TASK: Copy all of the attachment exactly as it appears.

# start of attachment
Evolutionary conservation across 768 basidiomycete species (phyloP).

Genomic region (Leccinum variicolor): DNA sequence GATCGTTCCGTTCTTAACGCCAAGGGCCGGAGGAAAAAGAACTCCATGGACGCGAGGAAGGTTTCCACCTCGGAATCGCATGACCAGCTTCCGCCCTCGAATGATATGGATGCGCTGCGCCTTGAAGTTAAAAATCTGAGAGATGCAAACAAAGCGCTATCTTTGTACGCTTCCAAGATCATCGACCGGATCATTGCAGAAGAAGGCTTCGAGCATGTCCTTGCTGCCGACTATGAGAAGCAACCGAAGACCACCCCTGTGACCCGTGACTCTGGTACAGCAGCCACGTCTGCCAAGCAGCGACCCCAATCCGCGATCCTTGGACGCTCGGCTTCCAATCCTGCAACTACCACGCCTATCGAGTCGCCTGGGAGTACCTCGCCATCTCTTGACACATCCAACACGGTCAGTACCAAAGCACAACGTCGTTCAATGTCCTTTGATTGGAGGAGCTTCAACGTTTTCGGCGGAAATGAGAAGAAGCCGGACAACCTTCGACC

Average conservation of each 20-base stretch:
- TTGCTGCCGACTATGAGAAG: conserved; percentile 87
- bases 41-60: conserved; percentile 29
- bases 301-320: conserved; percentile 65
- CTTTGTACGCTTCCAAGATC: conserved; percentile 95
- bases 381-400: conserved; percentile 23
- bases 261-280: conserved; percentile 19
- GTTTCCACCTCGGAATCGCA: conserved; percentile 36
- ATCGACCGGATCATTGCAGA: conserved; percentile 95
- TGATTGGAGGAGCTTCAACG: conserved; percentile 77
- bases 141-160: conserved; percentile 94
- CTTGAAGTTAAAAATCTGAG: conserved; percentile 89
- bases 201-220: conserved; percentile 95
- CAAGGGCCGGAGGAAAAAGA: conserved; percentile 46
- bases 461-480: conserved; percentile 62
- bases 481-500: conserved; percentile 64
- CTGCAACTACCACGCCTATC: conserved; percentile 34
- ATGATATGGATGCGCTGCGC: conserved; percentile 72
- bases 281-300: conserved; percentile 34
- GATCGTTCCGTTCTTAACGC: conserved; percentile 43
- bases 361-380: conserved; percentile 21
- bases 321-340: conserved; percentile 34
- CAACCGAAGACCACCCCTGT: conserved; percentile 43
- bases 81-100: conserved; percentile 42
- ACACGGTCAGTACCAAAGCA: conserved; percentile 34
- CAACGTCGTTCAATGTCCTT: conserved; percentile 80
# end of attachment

Evolutionary conservation across 768 basidiomycete species (phyloP).

Genomic region (Leccinum variicolor): DNA sequence GATCGTTCCGTTCTTAACGCCAAGGGCCGGAGGAAAAAGAACTCCATGGACGCGAGGAAGGTTTCCACCTCGGAATCGCATGACCAGCTTCCGCCCTCGAATGATATGGATGCGCTGCGCCTTGAAGTTAAAAATCTGAGAGATGCAAACAAAGCGCTATCTTTGTACGCTTCCAAGATCATCGACCGGATCATTGCAGAAGAAGGCTTCGAGCATGTCCTTGCTGCCGACTATGAGAAGCAACCGAAGACCACCCCTGTGACCCGTGACTCTGGTACAGCAGCCACGTCTGCCAAGCAGCGACCCCAATCCGCGATCCTTGGACGCTCGGCTTCCAATCCTGCAACTACCACGCCTATCGAGTCGCCTGGGAGTACCTCGCCATCTCTTGACACATCCAACACGGTCAGTACCAAAGCACAACGTCGTTCAATGTCCTTTGATTGGAGGAGCTTCAACGTTTTCGGCGGAAATGAGAAGAAGCCGGACAACCTTCGACC

Average conservation of each 20-base stretch:
- TTGCTGCCGACTATGAGAAG: conserved; percentile 87
- bases 41-60: conserved; percentile 29
- bases 301-320: conserved; percentile 65
- CTTTGTACGCTTCCAAGATC: conserved; percentile 95
- bases 381-400: conserved; percentile 23
- bases 261-280: conserved; percentile 19
- GTTTCCACCTCGGAATCGCA: conserved; percentile 36
- ATCGACCGGATCATTGCAGA: conserved; percentile 95
- TGATTGGAGGAGCTTCAACG: conserved; percentile 77
- bases 141-160: conserved; percentile 94
- CTTGAAGTTAAAAATCTGAG: conserved; percentile 89
- bases 201-220: conserved; percentile 95
- CAAGGGCCGGAGGAAAAAGA: conserved; percentile 46
- bases 461-480: conserved; percentile 62
- bases 481-500: conserved; percentile 64
- CTGCAACTACCACGCCTATC: conserved; percentile 34
- ATGATATGGATGCGCTGCGC: conserved; percentile 72
- bases 281-300: conserved; percentile 34
- GATCGTTCCGTTCTTAACGC: conserved; percentile 43
- bases 361-380: conserved; percentile 21
- bases 321-340: conserved; percentile 34
- CAACCGAAGACCACCCCTGT: conserved; percentile 43
- bases 81-100: conserved; percentile 42
- ACACGGTCAGTACCAAAGCA: conserved; percentile 34
- CAACGTCGTTCAATGTCCTT: conserved; percentile 80